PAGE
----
The Boston Marathon bombing suspect who died in a shootout with police in the days after the 2013 attack may have developed paranoia as a result of being approached by federal agents seeking an informant on the Chechen and Muslim community, lawyers for his brother said.
Lawyers for Dzhokhar Tsarnaev, the surviving suspect and younger brother of Tamerlan Tsarnaev, cited family members in saying the Federal Bureau of Investigation solicited Tamerlan after asking him about his Internet search activities, according to a filing yesterday in federal court in Boston seeking the brothers’ immigration files and other evidence.
“No one other than Tamerlan and the agents involved were actual witnesses to what transpired, and absent verification from the government itself, the defense will have no direct evidence to establish the reasons for these contacts, or their number, nature, and content,” David Bruck, one of Tsarnaev’s lawyers, said in the filing.
The window on Tsarnaev’s defense strategy comes days before the one-year anniversary of the April 15 double bombing that killed three people and wounded more than 260. Tamerlan Tsarnaev, 26, was killed as Boston police zeroed in on the pair in the days after the attack. Dzhokhar Tsarnaev, 20, was captured and charged with using weapons of mass destruction resulting in death. If he’s convicted at a federal trial scheduled for November, he may face the death penalty.
In their court filings, Tsarnaev’s lawyers haven’t suggested he wasn’t involved in the bombing and are instead focusing their defense on a sentence of life in prison. The defense intends to highlight “Dzhokhar’s young age,” as well as his brother’s deeper ties to extremism, in a bid to save Tsarnaev from the death penalty, according to the filing.
Bruck said the story about the FBI contact came from the Tsarnaev brothers’ family members. He said the contact may help explain why Tamerlan Tsarnaev became more radical than his brother, and provide evidence to convince a jury that Dzhokhar Tsarnaev shouldn’t be executed if he’s found guilty.
Prosecutors told the defense team they had “no evidence” of such contact with the elder Tsarnaev and argued they shouldn’t have to turn over the requested files, according to an excerpt of the government’s response that was included in Bruck’s filing.
Greg Comcowich, a spokesman for the FBI in Boston, didn’t respond to a phone message yesterday seeking comment on the filing.
The defense has “reason to believe that Tamerlan misinterpreted the visits and discussions with the FBI as pressure and that they amounted to a stressor that increased his paranoia and distress,” Bruck said. “We do not suggest that these contacts are to be blamed and have no evidence to suggest that they were improper, but rather view them as an important part of the story of Tamerlan’s decline.”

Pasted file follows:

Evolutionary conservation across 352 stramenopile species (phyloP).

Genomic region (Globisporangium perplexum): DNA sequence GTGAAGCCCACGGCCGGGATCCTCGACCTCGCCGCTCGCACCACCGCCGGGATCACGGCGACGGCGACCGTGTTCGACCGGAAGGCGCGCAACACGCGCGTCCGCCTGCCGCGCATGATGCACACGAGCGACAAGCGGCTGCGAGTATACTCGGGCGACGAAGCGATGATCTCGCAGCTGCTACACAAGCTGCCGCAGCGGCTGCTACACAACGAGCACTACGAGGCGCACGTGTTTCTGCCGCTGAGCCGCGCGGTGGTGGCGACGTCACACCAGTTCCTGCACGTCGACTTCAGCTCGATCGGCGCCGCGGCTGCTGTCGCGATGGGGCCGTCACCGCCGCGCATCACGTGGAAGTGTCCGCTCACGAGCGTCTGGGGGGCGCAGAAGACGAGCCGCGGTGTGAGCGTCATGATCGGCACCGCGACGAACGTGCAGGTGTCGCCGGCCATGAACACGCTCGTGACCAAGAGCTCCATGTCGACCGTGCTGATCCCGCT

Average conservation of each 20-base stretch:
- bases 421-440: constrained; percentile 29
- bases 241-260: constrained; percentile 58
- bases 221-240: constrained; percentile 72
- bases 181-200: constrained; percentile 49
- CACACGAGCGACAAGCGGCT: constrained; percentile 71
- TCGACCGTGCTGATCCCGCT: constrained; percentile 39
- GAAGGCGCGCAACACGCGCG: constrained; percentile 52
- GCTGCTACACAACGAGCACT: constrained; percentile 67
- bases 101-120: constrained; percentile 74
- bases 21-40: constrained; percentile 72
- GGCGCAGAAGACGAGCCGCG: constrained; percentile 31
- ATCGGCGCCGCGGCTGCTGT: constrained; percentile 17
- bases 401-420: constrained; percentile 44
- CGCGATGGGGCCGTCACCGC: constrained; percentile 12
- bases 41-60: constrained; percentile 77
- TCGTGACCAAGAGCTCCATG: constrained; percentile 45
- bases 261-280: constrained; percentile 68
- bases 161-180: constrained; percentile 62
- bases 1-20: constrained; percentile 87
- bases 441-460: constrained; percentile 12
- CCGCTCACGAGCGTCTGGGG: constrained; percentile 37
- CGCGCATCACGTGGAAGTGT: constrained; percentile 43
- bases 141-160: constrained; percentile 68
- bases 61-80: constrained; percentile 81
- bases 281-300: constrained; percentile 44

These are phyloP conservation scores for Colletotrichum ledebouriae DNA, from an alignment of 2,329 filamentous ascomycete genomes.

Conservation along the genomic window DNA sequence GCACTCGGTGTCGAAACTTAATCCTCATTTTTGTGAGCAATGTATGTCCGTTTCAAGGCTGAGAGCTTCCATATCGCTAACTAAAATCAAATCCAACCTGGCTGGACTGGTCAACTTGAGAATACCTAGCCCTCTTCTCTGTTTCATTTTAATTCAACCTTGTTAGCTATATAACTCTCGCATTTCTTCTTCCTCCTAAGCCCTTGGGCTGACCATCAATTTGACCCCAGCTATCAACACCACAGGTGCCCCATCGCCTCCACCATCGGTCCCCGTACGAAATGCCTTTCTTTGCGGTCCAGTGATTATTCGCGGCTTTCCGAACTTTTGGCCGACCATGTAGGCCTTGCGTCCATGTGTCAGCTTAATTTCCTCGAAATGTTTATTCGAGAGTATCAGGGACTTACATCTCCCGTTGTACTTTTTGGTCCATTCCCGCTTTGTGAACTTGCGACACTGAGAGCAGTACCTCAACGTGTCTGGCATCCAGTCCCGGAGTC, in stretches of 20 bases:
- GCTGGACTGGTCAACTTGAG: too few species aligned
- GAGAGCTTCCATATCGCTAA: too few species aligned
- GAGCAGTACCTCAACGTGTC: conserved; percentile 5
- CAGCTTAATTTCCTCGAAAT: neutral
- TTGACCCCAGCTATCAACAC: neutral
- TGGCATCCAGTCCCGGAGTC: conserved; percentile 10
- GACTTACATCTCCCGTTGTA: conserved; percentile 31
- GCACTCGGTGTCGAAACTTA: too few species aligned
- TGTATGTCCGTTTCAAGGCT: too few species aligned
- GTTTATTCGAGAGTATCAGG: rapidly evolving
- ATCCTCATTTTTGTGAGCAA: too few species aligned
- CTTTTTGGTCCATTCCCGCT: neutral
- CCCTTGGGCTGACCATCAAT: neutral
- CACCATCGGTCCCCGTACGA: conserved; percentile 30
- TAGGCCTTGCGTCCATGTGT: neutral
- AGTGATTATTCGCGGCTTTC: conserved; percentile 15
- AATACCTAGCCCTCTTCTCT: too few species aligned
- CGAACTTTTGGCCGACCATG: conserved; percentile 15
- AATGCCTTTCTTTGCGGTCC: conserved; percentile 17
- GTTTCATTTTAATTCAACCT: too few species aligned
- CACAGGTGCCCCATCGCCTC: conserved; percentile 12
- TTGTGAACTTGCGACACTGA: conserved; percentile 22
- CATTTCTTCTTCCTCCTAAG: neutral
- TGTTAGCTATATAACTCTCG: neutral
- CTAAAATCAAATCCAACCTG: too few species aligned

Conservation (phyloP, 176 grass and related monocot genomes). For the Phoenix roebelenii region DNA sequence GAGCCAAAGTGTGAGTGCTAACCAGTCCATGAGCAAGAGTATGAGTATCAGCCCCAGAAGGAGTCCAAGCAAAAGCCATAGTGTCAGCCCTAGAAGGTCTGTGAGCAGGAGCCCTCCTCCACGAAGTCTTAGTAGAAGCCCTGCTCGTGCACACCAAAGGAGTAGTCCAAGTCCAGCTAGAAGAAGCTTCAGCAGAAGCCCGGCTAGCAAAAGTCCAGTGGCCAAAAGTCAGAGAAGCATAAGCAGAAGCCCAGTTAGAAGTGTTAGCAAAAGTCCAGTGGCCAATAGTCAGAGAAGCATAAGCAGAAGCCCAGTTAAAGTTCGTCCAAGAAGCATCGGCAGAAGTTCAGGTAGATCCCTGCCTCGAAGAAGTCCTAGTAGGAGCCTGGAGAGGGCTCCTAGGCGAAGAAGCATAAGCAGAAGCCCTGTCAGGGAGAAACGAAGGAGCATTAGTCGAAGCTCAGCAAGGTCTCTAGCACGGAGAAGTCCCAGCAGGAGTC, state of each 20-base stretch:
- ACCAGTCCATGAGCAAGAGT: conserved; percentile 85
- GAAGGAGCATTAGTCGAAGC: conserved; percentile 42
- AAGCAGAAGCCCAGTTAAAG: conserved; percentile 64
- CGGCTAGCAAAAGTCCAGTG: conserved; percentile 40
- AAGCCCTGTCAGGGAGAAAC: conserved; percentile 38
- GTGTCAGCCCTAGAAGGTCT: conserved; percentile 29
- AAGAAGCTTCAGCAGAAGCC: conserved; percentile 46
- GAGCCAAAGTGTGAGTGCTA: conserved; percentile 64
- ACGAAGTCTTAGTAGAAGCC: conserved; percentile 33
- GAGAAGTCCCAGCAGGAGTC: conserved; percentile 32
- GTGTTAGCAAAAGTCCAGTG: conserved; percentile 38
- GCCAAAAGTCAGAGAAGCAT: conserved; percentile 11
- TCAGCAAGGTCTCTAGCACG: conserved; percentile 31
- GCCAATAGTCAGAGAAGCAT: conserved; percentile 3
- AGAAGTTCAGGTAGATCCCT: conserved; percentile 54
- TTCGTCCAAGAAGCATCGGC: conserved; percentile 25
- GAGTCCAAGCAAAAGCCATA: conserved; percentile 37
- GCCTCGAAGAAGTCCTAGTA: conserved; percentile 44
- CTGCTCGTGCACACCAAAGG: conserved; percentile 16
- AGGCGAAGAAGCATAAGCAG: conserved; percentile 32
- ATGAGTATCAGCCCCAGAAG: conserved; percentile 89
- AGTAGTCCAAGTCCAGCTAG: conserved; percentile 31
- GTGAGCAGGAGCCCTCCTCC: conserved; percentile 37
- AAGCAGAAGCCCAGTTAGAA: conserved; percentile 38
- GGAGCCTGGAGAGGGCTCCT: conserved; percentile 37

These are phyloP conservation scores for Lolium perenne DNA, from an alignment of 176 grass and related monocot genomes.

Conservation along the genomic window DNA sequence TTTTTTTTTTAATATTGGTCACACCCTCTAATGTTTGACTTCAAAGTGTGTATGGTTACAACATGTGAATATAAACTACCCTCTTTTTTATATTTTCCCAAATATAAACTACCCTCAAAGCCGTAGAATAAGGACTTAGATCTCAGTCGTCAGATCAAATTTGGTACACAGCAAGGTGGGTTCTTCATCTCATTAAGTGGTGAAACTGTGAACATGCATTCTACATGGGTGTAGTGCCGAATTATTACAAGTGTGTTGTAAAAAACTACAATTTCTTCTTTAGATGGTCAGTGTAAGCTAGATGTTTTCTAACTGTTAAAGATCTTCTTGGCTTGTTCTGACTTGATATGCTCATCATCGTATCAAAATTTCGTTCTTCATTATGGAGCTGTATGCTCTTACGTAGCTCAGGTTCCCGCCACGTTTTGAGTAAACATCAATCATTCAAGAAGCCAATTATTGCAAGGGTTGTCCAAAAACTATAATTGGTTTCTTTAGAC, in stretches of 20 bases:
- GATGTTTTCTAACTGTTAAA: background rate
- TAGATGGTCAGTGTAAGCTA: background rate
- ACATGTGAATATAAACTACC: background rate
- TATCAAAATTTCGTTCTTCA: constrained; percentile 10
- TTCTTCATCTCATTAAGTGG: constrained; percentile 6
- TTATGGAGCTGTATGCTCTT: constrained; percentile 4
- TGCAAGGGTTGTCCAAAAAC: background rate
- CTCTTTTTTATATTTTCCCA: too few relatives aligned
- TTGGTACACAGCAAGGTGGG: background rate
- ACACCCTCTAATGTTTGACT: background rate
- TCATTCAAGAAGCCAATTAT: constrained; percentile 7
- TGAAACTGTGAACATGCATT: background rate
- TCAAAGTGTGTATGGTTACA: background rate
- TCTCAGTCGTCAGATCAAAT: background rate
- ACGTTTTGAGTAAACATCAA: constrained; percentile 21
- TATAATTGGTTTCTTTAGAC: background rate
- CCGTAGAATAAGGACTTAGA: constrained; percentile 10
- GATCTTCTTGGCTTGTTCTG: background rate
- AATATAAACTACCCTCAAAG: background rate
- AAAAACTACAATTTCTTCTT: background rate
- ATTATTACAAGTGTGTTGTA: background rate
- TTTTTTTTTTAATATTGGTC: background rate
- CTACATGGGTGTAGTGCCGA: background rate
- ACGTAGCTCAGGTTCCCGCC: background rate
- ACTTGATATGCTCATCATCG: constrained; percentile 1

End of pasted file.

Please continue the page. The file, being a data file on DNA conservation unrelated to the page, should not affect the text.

Evidence of the government’s contact with Tamerlan Tsarnaev may affect how jurors view his brother’s case, according to the filing.
“The jury’s sentencing verdict in this case could well turn on how it apportions the brothers’ relative responsibility for conceiving and carrying out the attacks, and on the extent to which it views Tamerlan Tsarnaev as having induced or coerced his younger brother to help commit them,” Bruck said in the filing.
Dzhokhar Tsarnaev, a U.S. citizen, was inspired by al-Qaeda and motivated by the U.S. military’s killing of Muslim civilians, prosecutors have said. He pleaded not guilty in July to 30 counts, including allegations he killed a university police officer in the days after the attack.
The Tsarnaevs, immigrants of Chechen descent, had lived in the U.S. for more than a decade. After the attack, investigators began working with Russian authorities as they focused on a six-month trip Tamerlan took in 2012 to Chechnya and neighboring Dagestan, both Russian regions roiled by Islamist separatist movements.
Bruck also asked the government to hand over all evidence gathered under the Foreign Intelligence Surveillance Act, known as FISA, or by other electronic surveillance, saying prosecutors have failed to turn over the evidence after months’ of requests.
The defense team began ramping up its efforts after U.S. Attorney General Eric Holder decided in January that prosecutors should seek the death penalty in the case if Tsarnaev is convicted. U.S. Attorney Carmen Ortiz in Boston, who’s leading the case, said at the time that Tsarnaev’s intentional involvement in the “especially heinous” attack, his lack of remorse and his betrayal of the U.S. justified a death sentence.
The case is U.S. v. Tsarnaev, 13-cr-10200, U.S. District Court, District of Massachusetts (Boston).